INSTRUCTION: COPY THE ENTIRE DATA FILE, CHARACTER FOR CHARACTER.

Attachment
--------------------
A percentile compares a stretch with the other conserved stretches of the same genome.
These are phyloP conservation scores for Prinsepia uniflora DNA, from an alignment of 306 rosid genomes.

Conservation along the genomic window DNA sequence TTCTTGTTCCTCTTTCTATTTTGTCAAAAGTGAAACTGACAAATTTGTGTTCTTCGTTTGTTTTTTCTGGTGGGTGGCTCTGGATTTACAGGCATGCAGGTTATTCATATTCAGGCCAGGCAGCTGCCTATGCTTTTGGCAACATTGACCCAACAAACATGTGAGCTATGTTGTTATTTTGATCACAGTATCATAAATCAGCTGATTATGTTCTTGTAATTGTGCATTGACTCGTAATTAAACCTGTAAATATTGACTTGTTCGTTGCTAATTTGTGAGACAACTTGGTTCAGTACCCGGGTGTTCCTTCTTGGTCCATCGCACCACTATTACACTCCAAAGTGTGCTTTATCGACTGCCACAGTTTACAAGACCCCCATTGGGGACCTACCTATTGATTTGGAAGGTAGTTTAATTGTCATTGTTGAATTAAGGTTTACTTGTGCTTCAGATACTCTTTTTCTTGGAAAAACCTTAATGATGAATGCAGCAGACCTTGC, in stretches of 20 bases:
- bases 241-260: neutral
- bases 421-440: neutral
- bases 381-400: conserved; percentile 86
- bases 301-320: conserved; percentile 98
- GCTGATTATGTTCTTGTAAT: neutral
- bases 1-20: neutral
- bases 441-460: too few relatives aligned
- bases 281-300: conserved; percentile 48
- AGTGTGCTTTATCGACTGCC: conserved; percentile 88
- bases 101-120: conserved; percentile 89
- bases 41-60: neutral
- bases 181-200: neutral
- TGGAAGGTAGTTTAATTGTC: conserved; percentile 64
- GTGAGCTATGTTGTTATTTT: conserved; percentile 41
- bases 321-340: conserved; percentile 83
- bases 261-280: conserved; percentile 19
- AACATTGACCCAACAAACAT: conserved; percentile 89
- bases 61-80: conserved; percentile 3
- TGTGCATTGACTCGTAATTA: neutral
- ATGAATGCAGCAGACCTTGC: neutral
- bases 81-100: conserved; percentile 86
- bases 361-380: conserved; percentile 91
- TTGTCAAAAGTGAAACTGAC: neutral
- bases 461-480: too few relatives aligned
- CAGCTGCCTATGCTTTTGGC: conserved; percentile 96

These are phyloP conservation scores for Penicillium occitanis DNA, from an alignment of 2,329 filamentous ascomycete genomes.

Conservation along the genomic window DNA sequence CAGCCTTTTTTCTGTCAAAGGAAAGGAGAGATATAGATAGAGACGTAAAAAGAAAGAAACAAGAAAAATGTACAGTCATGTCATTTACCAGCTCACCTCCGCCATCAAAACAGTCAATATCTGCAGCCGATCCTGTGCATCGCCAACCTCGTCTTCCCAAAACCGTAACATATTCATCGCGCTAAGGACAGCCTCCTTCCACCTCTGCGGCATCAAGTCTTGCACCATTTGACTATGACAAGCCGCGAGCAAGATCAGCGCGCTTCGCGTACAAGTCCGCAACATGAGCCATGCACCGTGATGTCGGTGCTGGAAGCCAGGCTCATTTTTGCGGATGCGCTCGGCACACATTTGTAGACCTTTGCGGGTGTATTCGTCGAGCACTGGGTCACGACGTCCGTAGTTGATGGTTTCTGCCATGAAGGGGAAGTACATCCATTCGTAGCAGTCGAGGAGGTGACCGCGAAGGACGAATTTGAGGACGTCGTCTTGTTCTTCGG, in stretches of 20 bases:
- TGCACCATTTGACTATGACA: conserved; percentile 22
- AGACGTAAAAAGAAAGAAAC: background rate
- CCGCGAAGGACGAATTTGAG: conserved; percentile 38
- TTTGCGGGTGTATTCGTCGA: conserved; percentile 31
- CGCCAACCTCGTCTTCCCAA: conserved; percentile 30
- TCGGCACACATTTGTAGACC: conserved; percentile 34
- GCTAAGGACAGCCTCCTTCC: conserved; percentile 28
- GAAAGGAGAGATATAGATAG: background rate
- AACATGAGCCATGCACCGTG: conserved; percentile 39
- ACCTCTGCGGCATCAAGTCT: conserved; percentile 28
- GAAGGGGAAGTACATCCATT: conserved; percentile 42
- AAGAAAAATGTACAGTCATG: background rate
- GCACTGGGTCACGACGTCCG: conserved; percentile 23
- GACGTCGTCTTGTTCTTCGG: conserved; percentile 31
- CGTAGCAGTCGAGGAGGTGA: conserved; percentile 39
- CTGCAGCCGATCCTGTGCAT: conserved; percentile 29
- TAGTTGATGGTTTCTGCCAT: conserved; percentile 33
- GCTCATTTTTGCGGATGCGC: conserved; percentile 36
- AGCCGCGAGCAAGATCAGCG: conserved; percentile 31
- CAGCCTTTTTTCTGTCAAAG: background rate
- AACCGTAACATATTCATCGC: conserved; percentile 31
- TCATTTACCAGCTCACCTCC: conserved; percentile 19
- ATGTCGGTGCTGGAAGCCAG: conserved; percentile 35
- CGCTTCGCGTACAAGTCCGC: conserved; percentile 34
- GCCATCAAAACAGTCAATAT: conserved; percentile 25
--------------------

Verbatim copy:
A percentile compares a stretch with the other conserved stretches of the same genome.
These are phyloP conservation scores for Prinsepia uniflora DNA, from an alignment of 306 rosid genomes.

Conservation along the genomic window DNA sequence TTCTTGTTCCTCTTTCTATTTTGTCAAAAGTGAAACTGACAAATTTGTGTTCTTCGTTTGTTTTTTCTGGTGGGTGGCTCTGGATTTACAGGCATGCAGGTTATTCATATTCAGGCCAGGCAGCTGCCTATGCTTTTGGCAACATTGACCCAACAAACATGTGAGCTATGTTGTTATTTTGATCACAGTATCATAAATCAGCTGATTATGTTCTTGTAATTGTGCATTGACTCGTAATTAAACCTGTAAATATTGACTTGTTCGTTGCTAATTTGTGAGACAACTTGGTTCAGTACCCGGGTGTTCCTTCTTGGTCCATCGCACCACTATTACACTCCAAAGTGTGCTTTATCGACTGCCACAGTTTACAAGACCCCCATTGGGGACCTACCTATTGATTTGGAAGGTAGTTTAATTGTCATTGTTGAATTAAGGTTTACTTGTGCTTCAGATACTCTTTTTCTTGGAAAAACCTTAATGATGAATGCAGCAGACCTTGC, in stretches of 20 bases:
- bases 241-260: neutral
- bases 421-440: neutral
- bases 381-400: conserved; percentile 86
- bases 301-320: conserved; percentile 98
- GCTGATTATGTTCTTGTAAT: neutral
- bases 1-20: neutral
- bases 441-460: too few relatives aligned
- bases 281-300: conserved; percentile 48
- AGTGTGCTTTATCGACTGCC: conserved; percentile 88
- bases 101-120: conserved; percentile 89
- bases 41-60: neutral
- bases 181-200: neutral
- TGGAAGGTAGTTTAATTGTC: conserved; percentile 64
- GTGAGCTATGTTGTTATTTT: conserved; percentile 41
- bases 321-340: conserved; percentile 83
- bases 261-280: conserved; percentile 19
- AACATTGACCCAACAAACAT: conserved; percentile 89
- bases 61-80: conserved; percentile 3
- TGTGCATTGACTCGTAATTA: neutral
- ATGAATGCAGCAGACCTTGC: neutral
- bases 81-100: conserved; percentile 86
- bases 361-380: conserved; percentile 91
- TTGTCAAAAGTGAAACTGAC: neutral
- bases 461-480: too few relatives aligned
- CAGCTGCCTATGCTTTTGGC: conserved; percentile 96

These are phyloP conservation scores for Penicillium occitanis DNA, from an alignment of 2,329 filamentous ascomycete genomes.

Conservation along the genomic window DNA sequence CAGCCTTTTTTCTGTCAAAGGAAAGGAGAGATATAGATAGAGACGTAAAAAGAAAGAAACAAGAAAAATGTACAGTCATGTCATTTACCAGCTCACCTCCGCCATCAAAACAGTCAATATCTGCAGCCGATCCTGTGCATCGCCAACCTCGTCTTCCCAAAACCGTAACATATTCATCGCGCTAAGGACAGCCTCCTTCCACCTCTGCGGCATCAAGTCTTGCACCATTTGACTATGACAAGCCGCGAGCAAGATCAGCGCGCTTCGCGTACAAGTCCGCAACATGAGCCATGCACCGTGATGTCGGTGCTGGAAGCCAGGCTCATTTTTGCGGATGCGCTCGGCACACATTTGTAGACCTTTGCGGGTGTATTCGTCGAGCACTGGGTCACGACGTCCGTAGTTGATGGTTTCTGCCATGAAGGGGAAGTACATCCATTCGTAGCAGTCGAGGAGGTGACCGCGAAGGACGAATTTGAGGACGTCGTCTTGTTCTTCGG, in stretches of 20 bases:
- TGCACCATTTGACTATGACA: conserved; percentile 22
- AGACGTAAAAAGAAAGAAAC: background rate
- CCGCGAAGGACGAATTTGAG: conserved; percentile 38
- TTTGCGGGTGTATTCGTCGA: conserved; percentile 31
- CGCCAACCTCGTCTTCCCAA: conserved; percentile 30
- TCGGCACACATTTGTAGACC: conserved; percentile 34
- GCTAAGGACAGCCTCCTTCC: conserved; percentile 28
- GAAAGGAGAGATATAGATAG: background rate
- AACATGAGCCATGCACCGTG: conserved; percentile 39
- ACCTCTGCGGCATCAAGTCT: conserved; percentile 28
- GAAGGGGAAGTACATCCATT: conserved; percentile 42
- AAGAAAAATGTACAGTCATG: background rate
- GCACTGGGTCACGACGTCCG: conserved; percentile 23
- GACGTCGTCTTGTTCTTCGG: conserved; percentile 31
- CGTAGCAGTCGAGGAGGTGA: conserved; percentile 39
- CTGCAGCCGATCCTGTGCAT: conserved; percentile 29
- TAGTTGATGGTTTCTGCCAT: conserved; percentile 33
- GCTCATTTTTGCGGATGCGC: conserved; percentile 36
- AGCCGCGAGCAAGATCAGCG: conserved; percentile 31
- CAGCCTTTTTTCTGTCAAAG: background rate
- AACCGTAACATATTCATCGC: conserved; percentile 31
- TCATTTACCAGCTCACCTCC: conserved; percentile 19
- ATGTCGGTGCTGGAAGCCAG: conserved; percentile 35
- CGCTTCGCGTACAAGTCCGC: conserved; percentile 34
- GCCATCAAAACAGTCAATAT: conserved; percentile 25